JW Marriott hosts bash to unveil ‘Paradise Redefined’

Lance Shearer

When the JW Marriott hotel on Marco Island throws a party, they go all out.

It’s what they do, they’re good at it, and when it comes to launching their new facilities, they’ve had a lot of practice. After numerous construction delays (some courtesy of Hurricane Irma), design upgrades, previews, milestones and partial unveilings, the JW Marriott Marco Island Beach Resort held an invitation-only event over the weekend to celebrate the final completion of their Lanai Tower.

Players shoot zombies in the Hologate virtual reality game. The JW Marriott hotel held an event they called "Paradise Redefined" Sunday and Monday to introduce their new adult-exclusive amenities to the local community.

This new wing at the southern end of the property houses Tesoro, the hotel’s exclusive lounge, and 10K Alley, a state-of-the-art interactive gaming arcade and whiskey bar. The invitation said the “evening will start with a show-stopping aquatic performance,” but Mother Nature had other ideas. The show was stopped by an aquatic performance, in the shape of a chill, blowing downpour that kept the festivities indoors.

That meant that all the guests, 200 or so local opinion leaders along with Marriott execs and money people, got to experience a world-class dinner and then the equivalent of Disney World for adults.

First, the dinner. It was as though several of the best restaurants in the country cooked all the signature dishes on their menus, and put them out for the guests to sample. To backstop the work of the hotel’s chef de cuisine Top Chef alum Gerald Sombright, they flew in another 10 equally accomplished chefs, and had them whip up their favorite foods.

It was tough choosing among hibiscus-infused caviar in the savory, not sweet, equivalent of an ice cream cone, from California’s Michael Passmore, the seared octopus from Chef Silvia  Barban, Sombright’s own ahi crudo with balsamic soy and stone fruit, and Brooke Williamson’s stuffed lamb meatballs with pickled quail egg, feta, chili and mint, just to give you an idea.

The drink selection was equally inspired, from the welcome cocktails through Champagne and dinner wines, but the beverages really came to the fore in 10K Alley. The signature spirit there is Bourbon, in many upscale varieties, with a smoked Manhattan made with the resort’s private label Woodford Reserve one example.

The bar at 10K Alley also specializes in craft beers, many of them local. But mostly what 10K Alley offers is fun, with the chance to be a kid again. Games run the gamut from duckpin bowling – actual – to virtual bowling, “black light miniature golf,” classics such as race cars and motorcycles, Space Invaders on a big screen and air hockey, to a selection of holes from the world’s top golf layouts and an addictive virtual reality shoot ’em up that gives you the chance to save the world from the zombie invasion.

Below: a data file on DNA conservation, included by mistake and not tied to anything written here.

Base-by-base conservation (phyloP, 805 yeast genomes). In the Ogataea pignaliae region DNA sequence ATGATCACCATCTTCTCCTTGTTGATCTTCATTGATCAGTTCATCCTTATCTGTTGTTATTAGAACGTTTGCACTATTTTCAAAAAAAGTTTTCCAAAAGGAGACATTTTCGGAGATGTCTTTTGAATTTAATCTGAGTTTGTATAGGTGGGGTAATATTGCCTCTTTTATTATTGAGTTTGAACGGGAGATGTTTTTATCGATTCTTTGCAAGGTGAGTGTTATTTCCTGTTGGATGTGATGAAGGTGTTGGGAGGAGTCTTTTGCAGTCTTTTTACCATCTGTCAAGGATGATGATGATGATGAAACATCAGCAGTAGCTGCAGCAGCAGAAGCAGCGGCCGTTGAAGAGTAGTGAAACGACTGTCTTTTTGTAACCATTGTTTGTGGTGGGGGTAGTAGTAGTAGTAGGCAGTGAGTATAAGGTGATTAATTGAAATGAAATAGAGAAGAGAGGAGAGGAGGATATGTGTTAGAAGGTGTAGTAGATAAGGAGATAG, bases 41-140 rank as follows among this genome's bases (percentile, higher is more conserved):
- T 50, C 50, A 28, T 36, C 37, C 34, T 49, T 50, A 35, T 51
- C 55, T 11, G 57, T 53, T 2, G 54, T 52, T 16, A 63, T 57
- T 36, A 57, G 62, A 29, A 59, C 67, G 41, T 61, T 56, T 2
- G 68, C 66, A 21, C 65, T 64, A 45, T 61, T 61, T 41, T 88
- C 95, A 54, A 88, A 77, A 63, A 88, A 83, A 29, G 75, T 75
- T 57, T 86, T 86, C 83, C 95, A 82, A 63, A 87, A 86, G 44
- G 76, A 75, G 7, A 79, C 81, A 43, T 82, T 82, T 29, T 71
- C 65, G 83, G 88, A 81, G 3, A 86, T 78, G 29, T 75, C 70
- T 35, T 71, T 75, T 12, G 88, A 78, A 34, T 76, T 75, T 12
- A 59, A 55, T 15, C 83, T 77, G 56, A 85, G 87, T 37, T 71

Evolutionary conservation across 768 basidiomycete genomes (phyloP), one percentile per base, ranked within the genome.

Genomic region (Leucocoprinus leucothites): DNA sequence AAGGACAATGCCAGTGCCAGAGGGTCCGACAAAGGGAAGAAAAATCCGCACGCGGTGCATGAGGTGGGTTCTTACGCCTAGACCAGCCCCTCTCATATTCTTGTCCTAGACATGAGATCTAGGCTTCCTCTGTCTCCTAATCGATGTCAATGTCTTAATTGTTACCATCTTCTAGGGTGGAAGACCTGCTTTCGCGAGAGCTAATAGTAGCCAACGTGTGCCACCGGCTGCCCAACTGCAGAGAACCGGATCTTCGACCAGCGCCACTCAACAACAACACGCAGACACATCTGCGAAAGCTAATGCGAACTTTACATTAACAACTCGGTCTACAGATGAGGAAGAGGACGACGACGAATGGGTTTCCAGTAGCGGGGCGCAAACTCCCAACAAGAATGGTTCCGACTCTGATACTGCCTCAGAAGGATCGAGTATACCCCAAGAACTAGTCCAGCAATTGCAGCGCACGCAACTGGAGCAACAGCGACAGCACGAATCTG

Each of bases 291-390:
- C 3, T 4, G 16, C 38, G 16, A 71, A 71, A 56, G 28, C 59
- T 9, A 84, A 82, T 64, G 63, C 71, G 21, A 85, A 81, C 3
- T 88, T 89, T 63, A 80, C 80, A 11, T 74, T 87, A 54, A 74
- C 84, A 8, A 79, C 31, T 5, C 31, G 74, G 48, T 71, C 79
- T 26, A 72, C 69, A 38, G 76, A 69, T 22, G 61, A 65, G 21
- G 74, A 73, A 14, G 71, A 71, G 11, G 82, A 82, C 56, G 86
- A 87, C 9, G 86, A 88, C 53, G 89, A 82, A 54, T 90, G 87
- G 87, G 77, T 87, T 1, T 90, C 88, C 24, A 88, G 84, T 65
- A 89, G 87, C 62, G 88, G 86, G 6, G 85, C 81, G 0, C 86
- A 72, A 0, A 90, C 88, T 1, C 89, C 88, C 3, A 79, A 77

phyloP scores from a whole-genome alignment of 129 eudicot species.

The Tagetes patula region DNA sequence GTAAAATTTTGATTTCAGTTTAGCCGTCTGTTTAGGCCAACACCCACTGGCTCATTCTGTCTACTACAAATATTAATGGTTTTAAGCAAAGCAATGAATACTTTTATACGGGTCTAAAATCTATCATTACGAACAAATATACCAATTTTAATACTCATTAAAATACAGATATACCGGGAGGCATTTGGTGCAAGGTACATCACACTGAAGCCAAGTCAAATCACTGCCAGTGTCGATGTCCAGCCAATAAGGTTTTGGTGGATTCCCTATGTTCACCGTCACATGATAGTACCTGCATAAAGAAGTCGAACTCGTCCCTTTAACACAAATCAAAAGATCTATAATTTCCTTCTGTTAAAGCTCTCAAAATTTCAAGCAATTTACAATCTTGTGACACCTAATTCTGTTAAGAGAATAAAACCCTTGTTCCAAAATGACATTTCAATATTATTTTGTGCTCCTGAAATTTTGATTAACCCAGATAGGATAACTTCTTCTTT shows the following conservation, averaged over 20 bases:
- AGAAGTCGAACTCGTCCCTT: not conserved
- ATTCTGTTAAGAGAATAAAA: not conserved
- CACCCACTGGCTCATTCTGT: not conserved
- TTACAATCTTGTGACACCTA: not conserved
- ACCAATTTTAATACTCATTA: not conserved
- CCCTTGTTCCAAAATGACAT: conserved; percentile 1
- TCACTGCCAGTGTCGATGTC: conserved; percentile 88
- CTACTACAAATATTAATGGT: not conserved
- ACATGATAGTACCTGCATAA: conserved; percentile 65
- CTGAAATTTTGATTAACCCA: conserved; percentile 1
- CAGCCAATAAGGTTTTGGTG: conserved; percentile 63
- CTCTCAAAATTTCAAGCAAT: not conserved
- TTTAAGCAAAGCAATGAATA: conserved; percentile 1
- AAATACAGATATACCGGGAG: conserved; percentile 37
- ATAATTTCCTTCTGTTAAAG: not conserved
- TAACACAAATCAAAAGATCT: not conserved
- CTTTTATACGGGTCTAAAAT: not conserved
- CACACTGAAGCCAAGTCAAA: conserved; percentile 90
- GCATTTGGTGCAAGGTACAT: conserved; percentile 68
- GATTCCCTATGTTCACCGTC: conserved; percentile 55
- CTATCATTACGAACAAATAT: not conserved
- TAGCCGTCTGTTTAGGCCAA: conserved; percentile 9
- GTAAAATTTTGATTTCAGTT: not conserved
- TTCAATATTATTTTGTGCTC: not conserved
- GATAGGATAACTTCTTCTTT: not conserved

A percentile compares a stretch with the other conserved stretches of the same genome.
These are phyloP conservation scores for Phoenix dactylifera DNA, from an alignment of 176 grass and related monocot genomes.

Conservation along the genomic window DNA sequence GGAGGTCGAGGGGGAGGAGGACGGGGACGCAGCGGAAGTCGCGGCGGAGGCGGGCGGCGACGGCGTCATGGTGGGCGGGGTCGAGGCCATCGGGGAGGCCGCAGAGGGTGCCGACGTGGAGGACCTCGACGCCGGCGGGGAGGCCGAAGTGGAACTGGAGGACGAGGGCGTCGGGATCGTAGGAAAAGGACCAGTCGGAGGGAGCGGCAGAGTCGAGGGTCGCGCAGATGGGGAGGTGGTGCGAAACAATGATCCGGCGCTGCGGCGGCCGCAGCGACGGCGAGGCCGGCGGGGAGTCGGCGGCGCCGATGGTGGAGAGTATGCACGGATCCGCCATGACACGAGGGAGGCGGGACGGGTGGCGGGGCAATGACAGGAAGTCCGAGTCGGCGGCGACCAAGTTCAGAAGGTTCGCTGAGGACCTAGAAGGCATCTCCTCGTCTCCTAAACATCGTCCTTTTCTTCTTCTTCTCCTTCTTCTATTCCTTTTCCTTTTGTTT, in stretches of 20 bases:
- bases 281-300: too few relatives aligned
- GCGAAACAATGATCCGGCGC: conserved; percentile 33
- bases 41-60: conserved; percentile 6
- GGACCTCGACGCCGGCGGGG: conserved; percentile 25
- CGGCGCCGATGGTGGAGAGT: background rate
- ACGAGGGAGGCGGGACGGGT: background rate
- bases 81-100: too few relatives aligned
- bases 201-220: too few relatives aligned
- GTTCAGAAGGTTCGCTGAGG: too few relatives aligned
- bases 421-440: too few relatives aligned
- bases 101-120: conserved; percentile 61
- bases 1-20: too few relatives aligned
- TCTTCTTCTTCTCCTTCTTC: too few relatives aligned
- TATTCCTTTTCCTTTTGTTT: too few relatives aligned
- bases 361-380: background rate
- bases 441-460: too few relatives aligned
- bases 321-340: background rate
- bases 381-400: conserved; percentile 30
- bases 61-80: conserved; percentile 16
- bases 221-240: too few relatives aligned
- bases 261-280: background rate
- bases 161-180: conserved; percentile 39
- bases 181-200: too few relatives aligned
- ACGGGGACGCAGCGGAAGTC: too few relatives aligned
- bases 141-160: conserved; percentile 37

Waitresses on roller skates circulated, offering French fries with “unicorn sauce,” and shots of decadent – but non-alcoholic – milkshakes. There was a rock band playing, neon everywhere, and in general, a sensory overload, in a good way.

At a brief welcome ceremony, guests heard from Collier County tourism director Jack Wert, who joked about learning “a lesson in patience” waiting for the project’s completion, and declared the end result worth the wait.

Hotel manager Sharon Lockwood and others greeted the guests, who included former general manager Rick Medwedeff, principal architect Malcolm Berg of Edge of Architecture, and Scott Piccone, managing director of the Barings Hotel Group, who provided financing for the project. Former Marco Island Hilton general manager Mac Chaudry was also there, along with city councilors, heads of local organizations and Emily Savage, whose husband Herb Savage was the architect of the original hotel built by the Mackle Brothers on the spot.

A continuation of the celebration Monday morning featured a massive drop of orchids from a helicopter overhead to a gathering on the beach.

The final few guestrooms in the Lanai Tower were just completed in January, said director of sales and marketing Amanda Cox, and when they looked at their schedule, the hotel staff realized if they didn’t hold their “Premiere of Paradise Redefined” that weekend, there would be no availability until August. Total costs for the hotel’s renovation and additions was pegged at “over $320 million,” without specifying further, by Cox.